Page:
Let's take a moment to ask the questions that have been begging to be asked: Why is curvature important at all? Why are we trying to understand how to measure the curvature of a line when what we really want to do is understand 3D modelling?
We haven't yet arrived at a point where we can say that this is how these concepts apply to 3D modelling. We can, however, begin discussing a concept that might shed a little more light on the importance of curvature in 3D modelling.
If we pause to think for a moment, we can see that through any specific point of interest located on a given surface, we can find an infinite amount of curves travelling through it as well.
One way of visualizing these infinite curves is to take the normal plane that we introduced earlier and rotate it about the normal line (at our point of interest). If we then take cross sections of the surface at each stage during our rotation, we could see each and every curve that runs through this point.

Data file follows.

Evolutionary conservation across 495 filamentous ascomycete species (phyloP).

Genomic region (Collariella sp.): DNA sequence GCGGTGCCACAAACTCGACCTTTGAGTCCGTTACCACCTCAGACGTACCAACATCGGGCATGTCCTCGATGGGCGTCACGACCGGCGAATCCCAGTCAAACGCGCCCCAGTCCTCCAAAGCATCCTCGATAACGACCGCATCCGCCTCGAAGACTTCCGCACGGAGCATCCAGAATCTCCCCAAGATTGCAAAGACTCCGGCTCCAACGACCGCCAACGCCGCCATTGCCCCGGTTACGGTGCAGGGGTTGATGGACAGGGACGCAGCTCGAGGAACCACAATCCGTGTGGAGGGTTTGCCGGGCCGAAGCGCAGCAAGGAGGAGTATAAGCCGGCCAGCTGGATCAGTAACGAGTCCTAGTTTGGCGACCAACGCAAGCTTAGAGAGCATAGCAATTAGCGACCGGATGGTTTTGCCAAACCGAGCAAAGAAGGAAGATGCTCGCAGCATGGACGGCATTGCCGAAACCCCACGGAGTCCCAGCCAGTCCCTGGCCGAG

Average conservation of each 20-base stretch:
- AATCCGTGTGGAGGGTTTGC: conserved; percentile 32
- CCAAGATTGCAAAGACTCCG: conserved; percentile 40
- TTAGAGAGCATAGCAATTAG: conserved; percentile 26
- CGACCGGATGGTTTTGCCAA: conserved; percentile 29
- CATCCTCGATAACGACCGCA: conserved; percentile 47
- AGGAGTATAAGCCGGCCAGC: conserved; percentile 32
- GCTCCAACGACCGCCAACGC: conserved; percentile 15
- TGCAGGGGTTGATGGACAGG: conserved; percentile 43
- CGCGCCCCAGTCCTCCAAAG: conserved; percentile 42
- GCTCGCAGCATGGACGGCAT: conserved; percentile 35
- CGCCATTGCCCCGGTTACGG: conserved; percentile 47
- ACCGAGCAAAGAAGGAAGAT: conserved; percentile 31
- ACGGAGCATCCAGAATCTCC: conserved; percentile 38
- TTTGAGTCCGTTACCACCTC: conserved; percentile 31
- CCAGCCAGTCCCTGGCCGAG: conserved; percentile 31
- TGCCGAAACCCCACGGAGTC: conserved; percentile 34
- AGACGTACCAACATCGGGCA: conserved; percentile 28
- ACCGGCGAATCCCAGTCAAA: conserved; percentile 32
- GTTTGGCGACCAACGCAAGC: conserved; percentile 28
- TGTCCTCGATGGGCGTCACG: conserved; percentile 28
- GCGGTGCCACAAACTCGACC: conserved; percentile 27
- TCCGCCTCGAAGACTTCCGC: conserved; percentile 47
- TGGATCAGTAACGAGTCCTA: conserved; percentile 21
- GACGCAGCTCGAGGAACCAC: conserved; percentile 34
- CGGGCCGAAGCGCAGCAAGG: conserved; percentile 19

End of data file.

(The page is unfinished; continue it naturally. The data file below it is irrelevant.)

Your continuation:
But if this is the case, and we do have an infinite amount of curves travelling through any given point of interest, how do we calculate the curvature at a specific point?
Calculating the curvature of all of these curves would be difficult, if not impossible. So now what do we do?
As it happens, the Swiss mathematician Leonhard Euler (1707-1783) became curious about this very question over two centuries ago.
Leonhard Euler is considered the greatest mathematician to emerge from Switzerland and was dubbed 'Analysis Incarnate' for his profound abilities.
Though he made contributions to nearly every mathematical field, he is most well known for his work in geometry.